Although his deputies have made 15 drug-selling arrests in the past year, Wyoming County Sheriff Allen L. Capwell said that the full extent of drug trafficking in the county remains unknown.
"Since last November, we have made two important drug dealer arrests, one of four people in Attica and the other, eight persons in Perry," he said. "We still need more information before we can act in Arcade and Warsaw and other small communities. No community in Wyoming County is immune to drugs."
To help find and arrest drug dealers all over Western New York, the sheriffs of Wyoming and five other counties, Erie, Allegany, Cattaraugus, Chautauqua and Genesee, have formed a task force. Not only do their departments supply each other with information, but they also exchange undercover agents to detect and arrest drug dealers, Capwell said.
In Wyoming County, Capwell sees a shift from marijuana dealing to cocaine. "We have not yet come across any crack," he added, referring to the cocaine derivative that has plagued urban areas.
In an effort to attack the drug problem another way, the Sheriff's Department and the state's Substance Abuse Office have invited parents to a meeting at 7 p.m. Dec. 11 in the Warsaw Masonic Hall, 755 Main St., to discuss raising children to avoid using drugs and alcohol.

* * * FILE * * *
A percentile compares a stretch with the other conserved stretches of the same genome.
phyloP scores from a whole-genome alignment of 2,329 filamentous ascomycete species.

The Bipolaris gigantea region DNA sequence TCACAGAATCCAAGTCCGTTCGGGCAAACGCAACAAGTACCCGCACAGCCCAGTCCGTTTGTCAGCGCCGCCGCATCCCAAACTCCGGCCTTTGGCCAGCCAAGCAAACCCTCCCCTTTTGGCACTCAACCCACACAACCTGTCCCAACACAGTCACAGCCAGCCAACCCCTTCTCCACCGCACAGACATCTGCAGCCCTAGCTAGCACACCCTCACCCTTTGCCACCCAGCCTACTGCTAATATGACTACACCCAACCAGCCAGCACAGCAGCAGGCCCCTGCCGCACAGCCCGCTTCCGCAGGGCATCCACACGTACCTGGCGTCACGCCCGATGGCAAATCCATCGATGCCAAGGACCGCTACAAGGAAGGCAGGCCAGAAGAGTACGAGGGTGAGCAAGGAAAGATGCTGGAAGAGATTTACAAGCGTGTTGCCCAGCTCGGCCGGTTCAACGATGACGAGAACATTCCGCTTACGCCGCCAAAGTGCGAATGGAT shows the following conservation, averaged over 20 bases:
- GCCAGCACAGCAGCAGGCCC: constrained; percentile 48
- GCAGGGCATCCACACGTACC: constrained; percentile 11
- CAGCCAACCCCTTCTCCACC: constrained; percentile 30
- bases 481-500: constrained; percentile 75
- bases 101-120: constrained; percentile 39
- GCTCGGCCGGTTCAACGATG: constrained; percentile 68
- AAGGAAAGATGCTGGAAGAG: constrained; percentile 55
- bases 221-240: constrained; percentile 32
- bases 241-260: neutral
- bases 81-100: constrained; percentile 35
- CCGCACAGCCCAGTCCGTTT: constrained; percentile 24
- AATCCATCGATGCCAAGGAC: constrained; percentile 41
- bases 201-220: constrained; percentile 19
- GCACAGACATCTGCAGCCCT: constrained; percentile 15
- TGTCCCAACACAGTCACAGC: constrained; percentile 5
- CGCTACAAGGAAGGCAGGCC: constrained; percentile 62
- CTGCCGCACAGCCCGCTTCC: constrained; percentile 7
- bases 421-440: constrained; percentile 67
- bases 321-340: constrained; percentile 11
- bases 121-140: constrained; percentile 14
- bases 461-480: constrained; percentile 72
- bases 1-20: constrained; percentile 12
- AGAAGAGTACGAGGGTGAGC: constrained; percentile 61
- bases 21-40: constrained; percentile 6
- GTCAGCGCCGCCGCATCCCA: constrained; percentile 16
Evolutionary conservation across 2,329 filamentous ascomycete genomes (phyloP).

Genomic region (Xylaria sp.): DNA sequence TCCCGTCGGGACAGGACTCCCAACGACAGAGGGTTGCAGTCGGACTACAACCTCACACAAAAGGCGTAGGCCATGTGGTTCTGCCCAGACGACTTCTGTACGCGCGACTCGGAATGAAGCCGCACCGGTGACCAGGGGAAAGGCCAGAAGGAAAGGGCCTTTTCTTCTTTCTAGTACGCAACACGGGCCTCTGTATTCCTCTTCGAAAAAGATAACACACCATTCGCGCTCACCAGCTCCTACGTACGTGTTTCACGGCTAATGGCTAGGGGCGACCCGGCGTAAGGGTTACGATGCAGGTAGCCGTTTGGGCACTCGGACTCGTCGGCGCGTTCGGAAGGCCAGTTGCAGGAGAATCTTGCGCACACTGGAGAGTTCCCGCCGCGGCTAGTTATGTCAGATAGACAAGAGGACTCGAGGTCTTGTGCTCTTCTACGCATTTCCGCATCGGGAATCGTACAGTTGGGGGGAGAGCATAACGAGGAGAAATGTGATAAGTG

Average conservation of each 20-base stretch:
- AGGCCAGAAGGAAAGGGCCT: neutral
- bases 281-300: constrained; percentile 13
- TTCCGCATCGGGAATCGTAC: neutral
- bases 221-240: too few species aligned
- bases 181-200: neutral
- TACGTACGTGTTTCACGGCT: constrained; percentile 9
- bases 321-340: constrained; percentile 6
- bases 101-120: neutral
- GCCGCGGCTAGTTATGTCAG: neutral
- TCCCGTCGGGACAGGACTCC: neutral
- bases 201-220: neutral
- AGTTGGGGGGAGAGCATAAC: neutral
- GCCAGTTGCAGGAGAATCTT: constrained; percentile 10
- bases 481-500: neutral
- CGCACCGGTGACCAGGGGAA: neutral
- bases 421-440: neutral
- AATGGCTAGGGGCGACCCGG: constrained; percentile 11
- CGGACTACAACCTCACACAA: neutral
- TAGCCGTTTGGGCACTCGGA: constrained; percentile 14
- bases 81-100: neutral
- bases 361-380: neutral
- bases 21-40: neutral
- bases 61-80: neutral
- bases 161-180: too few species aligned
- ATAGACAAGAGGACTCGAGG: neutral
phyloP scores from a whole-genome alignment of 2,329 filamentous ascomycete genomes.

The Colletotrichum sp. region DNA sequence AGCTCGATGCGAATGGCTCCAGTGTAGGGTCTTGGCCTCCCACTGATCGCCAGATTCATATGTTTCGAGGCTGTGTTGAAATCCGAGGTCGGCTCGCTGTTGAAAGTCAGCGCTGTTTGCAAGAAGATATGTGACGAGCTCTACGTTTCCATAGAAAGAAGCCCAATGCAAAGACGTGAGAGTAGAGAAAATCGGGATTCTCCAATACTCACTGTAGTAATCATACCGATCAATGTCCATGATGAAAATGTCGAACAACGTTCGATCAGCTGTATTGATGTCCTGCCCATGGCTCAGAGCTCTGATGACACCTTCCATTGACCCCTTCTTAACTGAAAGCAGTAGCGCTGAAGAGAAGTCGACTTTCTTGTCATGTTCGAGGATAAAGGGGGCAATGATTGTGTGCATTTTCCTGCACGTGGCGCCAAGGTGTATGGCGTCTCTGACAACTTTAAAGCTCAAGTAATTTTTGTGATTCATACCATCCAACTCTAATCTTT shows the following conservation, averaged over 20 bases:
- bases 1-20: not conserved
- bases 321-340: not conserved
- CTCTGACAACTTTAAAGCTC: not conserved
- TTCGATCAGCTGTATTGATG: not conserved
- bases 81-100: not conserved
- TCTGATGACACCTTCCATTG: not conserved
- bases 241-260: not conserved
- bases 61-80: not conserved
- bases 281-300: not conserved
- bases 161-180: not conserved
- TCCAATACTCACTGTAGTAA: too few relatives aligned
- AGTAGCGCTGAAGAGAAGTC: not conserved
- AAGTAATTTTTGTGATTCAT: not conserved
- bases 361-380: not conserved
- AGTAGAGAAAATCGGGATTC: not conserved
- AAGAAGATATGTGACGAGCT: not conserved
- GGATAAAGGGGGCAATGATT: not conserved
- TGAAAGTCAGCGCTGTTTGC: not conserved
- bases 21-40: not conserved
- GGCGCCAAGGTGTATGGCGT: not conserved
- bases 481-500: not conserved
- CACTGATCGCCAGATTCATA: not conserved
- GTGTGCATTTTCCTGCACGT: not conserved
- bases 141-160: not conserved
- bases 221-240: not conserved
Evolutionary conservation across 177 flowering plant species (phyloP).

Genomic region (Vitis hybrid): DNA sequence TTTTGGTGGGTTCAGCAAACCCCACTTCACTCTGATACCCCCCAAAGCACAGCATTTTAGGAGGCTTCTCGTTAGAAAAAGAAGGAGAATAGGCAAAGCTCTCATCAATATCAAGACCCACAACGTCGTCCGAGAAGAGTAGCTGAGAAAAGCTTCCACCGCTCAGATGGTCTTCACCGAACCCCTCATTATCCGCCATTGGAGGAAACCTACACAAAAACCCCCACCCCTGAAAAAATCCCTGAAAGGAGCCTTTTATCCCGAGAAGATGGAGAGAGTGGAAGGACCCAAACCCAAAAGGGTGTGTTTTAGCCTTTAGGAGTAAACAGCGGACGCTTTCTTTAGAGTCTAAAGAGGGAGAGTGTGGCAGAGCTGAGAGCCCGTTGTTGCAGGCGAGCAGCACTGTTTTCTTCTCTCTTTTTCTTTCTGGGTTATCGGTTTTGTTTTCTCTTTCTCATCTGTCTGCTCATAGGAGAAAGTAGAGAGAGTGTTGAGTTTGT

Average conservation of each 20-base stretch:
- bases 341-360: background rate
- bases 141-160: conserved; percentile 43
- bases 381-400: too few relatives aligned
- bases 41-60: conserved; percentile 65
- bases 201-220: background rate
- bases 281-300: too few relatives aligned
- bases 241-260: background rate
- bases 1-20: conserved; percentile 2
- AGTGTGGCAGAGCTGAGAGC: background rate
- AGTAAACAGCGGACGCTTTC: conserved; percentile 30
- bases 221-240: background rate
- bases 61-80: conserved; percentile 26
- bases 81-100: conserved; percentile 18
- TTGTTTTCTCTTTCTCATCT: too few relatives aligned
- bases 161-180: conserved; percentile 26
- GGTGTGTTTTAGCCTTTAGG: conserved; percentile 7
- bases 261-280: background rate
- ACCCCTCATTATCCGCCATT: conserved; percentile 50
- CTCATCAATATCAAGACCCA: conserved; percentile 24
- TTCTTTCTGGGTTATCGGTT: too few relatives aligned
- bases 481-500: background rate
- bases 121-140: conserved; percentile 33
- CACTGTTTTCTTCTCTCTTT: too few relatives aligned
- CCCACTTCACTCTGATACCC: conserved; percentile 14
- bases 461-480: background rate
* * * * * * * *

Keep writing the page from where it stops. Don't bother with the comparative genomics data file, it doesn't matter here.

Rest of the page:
"Last November, we arrested a 13-year-old selling drugs in the Attica schoolyard," Capwell said.
Speaking at the Dec. 11 meeting will be Donald Monk, a substance abuse specialist, and Undersheriff Ronald Ely. In addition to their talks, the pair will show a film on drugs and display samples of drug pills and powders.
Capwell said that drugs and alcohol are involved in most of the county's crimes.
Meanwhile, on a tract next to the county's aged and inadequate 22-bed jail and Sheriff's Department office, the first steel girders of the county's 68-bed jail have been erected. The $7 million structure is scheduled for a December 1991 completion.
"Often when we make new arrests these days, our judges, to make room for new prisoners, must order the early release of people already in jail," Capwell said. "Too often, we rearrest some of those released early either for violating their paroles or new crimes."
The new jail will enable the county to retain its own prisoners instead of sending the overflow to other counties at costs ranging from $70 to $96 a day.